How might the tumultuous history of CA Technologies (aka CA, and Computer Associates before that) been different if its senior leadership had been comprised of a balance of women and men? Interesting question, huh?https://o1.qnsr.com/log/p.gif?;n=203;c=204663295;s=11915;x=7936;f=201904081034270;u=j;z=TIMESTAMP;a=20410779;e=i
I posed it last week to Debra Danielson, a senior vice president at CA, who has been with the company since 1988, when CA acquired Applied Data Research, where Danielson had been working as a software developer since 1983. Now head of engineering operations at CA, Danielson rode the CA storm through the toughest of times, from the era of the slash-and-burn acquisition practices of company co-founder and former CEO Charles Wang, to the accounting fraud scandal that ultimately landed Wang's successor, Sanjay Kumar, in prison.
To her immense credit, Danielson didn't dodge the question, as I suspect many of her male peers might have. Instead, she addressed it directly, candidly and with remarkable insight:
I think the way that men and women might approach both risk and confrontation might be a little bit different. And I think it might have been less inclined to get to the confrontational type of situation we ended up in during the difficult time that CA had. There might have been more willingness to admit a mistake and to manage through that situation rather than to try and manipulate and rough it out.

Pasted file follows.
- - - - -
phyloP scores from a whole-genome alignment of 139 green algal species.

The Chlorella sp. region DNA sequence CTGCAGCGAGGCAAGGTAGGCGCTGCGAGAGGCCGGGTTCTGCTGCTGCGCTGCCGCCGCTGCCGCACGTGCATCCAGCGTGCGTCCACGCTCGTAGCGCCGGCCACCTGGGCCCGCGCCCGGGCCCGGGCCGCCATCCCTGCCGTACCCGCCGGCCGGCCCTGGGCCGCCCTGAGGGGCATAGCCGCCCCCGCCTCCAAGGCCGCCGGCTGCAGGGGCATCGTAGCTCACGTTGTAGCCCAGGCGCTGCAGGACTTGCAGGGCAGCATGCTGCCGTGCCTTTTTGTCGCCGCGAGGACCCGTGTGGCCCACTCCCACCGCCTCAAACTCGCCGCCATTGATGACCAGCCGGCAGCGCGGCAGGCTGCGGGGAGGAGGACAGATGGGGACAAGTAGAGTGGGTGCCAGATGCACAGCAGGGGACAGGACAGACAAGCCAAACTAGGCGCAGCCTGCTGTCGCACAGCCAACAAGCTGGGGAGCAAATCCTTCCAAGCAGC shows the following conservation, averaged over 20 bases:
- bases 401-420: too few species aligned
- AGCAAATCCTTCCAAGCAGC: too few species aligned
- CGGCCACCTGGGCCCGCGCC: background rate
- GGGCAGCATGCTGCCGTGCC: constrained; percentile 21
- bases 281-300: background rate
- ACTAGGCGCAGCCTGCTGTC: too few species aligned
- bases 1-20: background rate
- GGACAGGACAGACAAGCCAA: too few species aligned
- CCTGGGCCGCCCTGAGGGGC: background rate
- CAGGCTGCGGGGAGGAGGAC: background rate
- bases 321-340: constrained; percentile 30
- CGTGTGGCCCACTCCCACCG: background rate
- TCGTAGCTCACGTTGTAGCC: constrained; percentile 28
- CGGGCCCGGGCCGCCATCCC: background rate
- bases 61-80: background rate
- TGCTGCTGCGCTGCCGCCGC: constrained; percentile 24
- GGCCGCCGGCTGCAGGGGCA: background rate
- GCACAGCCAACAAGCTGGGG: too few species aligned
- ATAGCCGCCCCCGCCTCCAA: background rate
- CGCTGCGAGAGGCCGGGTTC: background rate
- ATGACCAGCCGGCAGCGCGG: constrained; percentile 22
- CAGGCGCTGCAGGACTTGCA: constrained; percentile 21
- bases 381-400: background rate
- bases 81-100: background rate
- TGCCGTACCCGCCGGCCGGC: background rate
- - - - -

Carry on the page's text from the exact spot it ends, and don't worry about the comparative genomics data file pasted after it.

Danielson went on to explain why a balance in the attributes and values that men and women bring into leadership positions is so important in any organization:
We're working on a diversity initiative within CA right now, particularly focused on the technical women, though we're expanding it into all forms of diversity, because the research that we've done has all shown that an increase in diversity increases the effectiveness of organizations by bringing in those multiple different perspectives and multiple thinking processes, which leads to greater innovation and a larger set of possible solutions to any given problem. In my own experience, I think that I tend to bring a much more collaborative type of decision-making process into my management style [compared to men]. My experience is some of my male colleagues tend to be much more comfortable with a command-and-control style, vs. a collaborative style. And I think a balance of that increases the effectiveness of an organization.
What's it going to take for the male side of the equation to recognize that?